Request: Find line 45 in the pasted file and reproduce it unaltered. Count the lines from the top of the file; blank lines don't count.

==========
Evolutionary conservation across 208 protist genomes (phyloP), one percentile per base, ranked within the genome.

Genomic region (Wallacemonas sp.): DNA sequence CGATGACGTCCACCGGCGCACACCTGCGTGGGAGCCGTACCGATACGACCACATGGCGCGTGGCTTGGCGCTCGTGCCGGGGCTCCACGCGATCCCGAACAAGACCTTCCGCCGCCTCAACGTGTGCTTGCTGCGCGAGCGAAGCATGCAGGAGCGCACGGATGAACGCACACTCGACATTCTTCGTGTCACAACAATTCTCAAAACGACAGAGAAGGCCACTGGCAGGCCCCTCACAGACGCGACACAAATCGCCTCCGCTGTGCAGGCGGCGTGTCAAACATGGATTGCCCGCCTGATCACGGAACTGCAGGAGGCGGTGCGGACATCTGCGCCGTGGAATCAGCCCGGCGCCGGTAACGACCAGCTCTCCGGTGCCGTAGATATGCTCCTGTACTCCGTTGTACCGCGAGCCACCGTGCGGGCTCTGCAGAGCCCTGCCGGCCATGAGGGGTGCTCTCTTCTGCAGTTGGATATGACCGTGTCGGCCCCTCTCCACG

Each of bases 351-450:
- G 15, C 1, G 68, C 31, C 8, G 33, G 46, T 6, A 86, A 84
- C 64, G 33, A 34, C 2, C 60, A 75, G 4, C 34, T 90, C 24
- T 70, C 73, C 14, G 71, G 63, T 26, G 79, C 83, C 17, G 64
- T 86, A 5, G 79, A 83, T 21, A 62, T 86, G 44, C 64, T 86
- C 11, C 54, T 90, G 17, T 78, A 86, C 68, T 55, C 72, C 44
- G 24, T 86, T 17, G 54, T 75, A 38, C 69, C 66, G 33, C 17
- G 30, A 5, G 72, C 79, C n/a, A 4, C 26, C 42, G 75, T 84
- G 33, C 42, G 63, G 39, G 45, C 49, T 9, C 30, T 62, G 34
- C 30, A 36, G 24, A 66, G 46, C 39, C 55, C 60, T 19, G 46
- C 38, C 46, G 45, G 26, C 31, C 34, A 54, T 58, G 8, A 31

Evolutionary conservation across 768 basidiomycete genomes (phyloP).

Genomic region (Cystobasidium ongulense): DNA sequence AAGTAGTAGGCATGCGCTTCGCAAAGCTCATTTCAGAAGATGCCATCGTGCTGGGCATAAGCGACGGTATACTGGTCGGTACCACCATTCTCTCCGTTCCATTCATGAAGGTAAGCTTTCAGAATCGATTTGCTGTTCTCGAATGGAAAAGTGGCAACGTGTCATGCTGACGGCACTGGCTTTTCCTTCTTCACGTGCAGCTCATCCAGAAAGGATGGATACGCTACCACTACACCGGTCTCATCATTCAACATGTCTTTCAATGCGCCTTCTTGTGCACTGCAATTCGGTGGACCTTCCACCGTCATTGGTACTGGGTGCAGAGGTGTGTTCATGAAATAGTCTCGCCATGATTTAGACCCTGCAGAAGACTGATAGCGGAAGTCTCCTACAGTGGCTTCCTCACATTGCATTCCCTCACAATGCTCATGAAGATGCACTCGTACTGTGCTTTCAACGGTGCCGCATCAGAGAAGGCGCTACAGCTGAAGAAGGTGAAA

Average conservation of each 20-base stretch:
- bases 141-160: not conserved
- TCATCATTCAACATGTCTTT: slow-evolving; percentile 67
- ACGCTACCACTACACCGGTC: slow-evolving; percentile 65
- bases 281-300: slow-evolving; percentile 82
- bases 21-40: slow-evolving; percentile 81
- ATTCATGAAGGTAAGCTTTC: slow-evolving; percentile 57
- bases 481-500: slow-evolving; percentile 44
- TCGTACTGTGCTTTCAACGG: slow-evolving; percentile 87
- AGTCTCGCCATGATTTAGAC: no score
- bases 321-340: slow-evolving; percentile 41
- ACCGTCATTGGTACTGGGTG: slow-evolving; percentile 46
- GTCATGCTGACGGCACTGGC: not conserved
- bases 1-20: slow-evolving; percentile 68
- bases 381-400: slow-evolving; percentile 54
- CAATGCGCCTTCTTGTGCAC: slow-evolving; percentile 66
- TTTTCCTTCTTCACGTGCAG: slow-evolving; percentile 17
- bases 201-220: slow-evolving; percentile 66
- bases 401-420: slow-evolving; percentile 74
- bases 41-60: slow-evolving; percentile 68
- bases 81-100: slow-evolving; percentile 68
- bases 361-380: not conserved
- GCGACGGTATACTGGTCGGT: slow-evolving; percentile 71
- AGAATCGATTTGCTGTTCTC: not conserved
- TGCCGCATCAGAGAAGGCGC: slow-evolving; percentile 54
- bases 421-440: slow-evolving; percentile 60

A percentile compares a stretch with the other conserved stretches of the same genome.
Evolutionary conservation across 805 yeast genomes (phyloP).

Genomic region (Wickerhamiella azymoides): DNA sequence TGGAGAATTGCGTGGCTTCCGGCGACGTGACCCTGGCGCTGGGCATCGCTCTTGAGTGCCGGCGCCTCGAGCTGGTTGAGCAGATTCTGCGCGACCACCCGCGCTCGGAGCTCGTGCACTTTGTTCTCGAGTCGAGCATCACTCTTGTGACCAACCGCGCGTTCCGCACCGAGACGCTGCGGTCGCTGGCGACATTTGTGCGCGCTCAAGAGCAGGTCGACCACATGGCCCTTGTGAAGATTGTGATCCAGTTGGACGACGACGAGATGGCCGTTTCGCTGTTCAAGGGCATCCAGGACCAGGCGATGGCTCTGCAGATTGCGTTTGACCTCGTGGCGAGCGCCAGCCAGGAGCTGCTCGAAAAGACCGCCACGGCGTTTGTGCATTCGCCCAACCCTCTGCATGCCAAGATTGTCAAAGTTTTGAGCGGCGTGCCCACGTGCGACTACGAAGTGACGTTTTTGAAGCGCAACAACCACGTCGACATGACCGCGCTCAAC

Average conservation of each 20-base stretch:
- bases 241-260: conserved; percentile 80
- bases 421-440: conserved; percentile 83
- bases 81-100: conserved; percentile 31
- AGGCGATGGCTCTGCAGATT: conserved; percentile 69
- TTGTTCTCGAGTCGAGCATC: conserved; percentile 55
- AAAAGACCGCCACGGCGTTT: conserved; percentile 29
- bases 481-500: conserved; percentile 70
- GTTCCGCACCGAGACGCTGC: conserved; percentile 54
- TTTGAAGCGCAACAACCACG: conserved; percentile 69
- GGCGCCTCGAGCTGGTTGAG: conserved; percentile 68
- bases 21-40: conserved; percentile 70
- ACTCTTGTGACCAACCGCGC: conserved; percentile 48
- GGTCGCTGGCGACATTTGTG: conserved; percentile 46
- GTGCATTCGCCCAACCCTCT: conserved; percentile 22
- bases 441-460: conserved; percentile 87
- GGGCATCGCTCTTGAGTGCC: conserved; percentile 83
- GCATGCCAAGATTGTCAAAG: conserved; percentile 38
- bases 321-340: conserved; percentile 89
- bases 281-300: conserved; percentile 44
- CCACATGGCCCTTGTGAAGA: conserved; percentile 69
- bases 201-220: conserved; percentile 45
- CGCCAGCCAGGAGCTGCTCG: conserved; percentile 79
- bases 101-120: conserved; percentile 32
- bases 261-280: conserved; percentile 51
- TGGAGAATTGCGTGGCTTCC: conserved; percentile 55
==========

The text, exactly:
Average conservation of each 20-base stretch: